No 'Libya model' for denuclearization of DPRK: Trump
Iran Press TV
Thu May 17, 2018 08:22PM
US President Donald Trump has said he would not pursue a so-called "Libya model" to denuclearize the Democratic People's Republic of Korea (DPRK), a model that Pyongyang has singled out in the past as a source of its distrust for Washington.
On Tuesday, North Korea threatened to cancel the summit set for June 12 in Singapore between its leader Kim Jung-un and Trump, blaming US demands for "unilateral nuclear abandonment."
Washington will "have to undertake careful deliberations about the fate of the planned North Korea-US summit in light of this provocative military" said the North's official news agency KCNA.
That was a reference to comments made by US National Security Advisor John Bolton, who said he was thinking of employing a similar plan to what the US and its allies did by dismantling Libya's weapons of mass destruction starting in 2003.
The White House has "very much in mind the Libya model from 2003, 2004," he said, a process that saw former Libyan dictator Muammar Qaddafi's make a full disclosure about the weapons programs his country was running, information that were later on verified by American officials.
Like they did in Libya, the Americans would seek to destroy any nuclear, chemical, and biological weapons program that North Korea might be running, he added.
Trump on Thursday tried to put his summit with Kim n back on track, saying he would not seek to implement a so-called "Libya model".
"The Libyan model isn't a model that we have at all when we are thinking of North Korea," Trump said during an Oval Office meeting with NATO's secretary-general. "In Libya we decimated that country. That country was decimated. There was no deal to keep Gaddafi. The Libyan model that was mentioned was a much different deal."
Trump offers 'protections' if Kim surrenders nukes
Trump also said he is "willing to do a lot" to offer the North Korean leader "protections" if Kim agrees to surrender his nuclear weapons.
"He will get protections that are very strong," Trump said. "The best thing he could do is make a deal."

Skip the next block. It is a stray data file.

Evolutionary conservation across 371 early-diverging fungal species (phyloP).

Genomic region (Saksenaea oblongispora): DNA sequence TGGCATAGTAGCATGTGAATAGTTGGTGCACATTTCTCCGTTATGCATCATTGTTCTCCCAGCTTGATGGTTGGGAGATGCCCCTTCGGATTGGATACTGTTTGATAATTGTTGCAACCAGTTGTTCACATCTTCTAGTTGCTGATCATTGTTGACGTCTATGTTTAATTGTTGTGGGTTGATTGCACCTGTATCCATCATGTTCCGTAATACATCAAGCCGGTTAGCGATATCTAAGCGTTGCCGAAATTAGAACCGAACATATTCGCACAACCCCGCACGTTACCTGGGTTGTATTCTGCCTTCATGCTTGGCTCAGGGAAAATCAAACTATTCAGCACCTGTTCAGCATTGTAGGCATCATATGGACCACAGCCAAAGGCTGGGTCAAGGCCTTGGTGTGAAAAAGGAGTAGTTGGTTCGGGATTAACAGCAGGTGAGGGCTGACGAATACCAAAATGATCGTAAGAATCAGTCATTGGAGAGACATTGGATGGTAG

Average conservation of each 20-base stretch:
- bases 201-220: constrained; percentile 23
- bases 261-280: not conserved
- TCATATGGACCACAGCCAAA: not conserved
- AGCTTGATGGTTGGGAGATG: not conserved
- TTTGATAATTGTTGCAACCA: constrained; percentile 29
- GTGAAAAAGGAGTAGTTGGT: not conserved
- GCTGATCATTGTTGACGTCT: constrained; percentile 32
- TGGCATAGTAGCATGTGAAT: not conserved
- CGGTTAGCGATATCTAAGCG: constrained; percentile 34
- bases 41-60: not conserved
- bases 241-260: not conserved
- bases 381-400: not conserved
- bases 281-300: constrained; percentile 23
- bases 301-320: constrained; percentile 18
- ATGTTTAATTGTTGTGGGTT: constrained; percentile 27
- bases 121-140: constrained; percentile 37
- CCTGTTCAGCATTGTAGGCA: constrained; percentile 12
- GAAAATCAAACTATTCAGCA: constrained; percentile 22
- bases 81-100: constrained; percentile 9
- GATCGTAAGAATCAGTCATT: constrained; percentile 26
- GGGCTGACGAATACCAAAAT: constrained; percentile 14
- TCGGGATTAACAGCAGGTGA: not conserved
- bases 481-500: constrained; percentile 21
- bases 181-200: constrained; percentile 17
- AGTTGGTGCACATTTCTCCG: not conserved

He said preparations for the summit are moving ahead "as if nothing happened."
"Our people are literally dealing with them right now in terms of making arrangements, so that's a lot different than what you read, but oftentimes what you read, if it's not fake news, is true," he said.
No plans to cut back US-South Korea drills: Pentagon
Meanwhile, the US Department of Defense said on Thursday it was not considering cutting back the joint US-South Korean military exercises which have been condemned by Pyongyang.
"There's been no talk of reducing anything. There's been no talk of changing our scope," Pentagon spokeswoman Dana White said.
The exercises "are defensive in nature and the scope hasn't changed ... This is about safeguarding the alliance," she added.
North Korea has threatened cancel the talks with South Korea unless issues leading to the suspension of a high-level meeting this week are resolved.
"Unless the serious situation, which led to the suspension of the north-south high-level talks, is settled, it will never be easy to sit face to face again with the present regime of South Korea," the statement said without further elaboration.
North Korea has called the "Max Thunder" joint military exercises between the US and the South an "undisguised challenge" and a "deliberate military provocation" against the apparent strides toward peace.
The US-South Korea drills started on May 11 and involve some 100 aircraft from the two countries, including F-22 stealth fighter jets.
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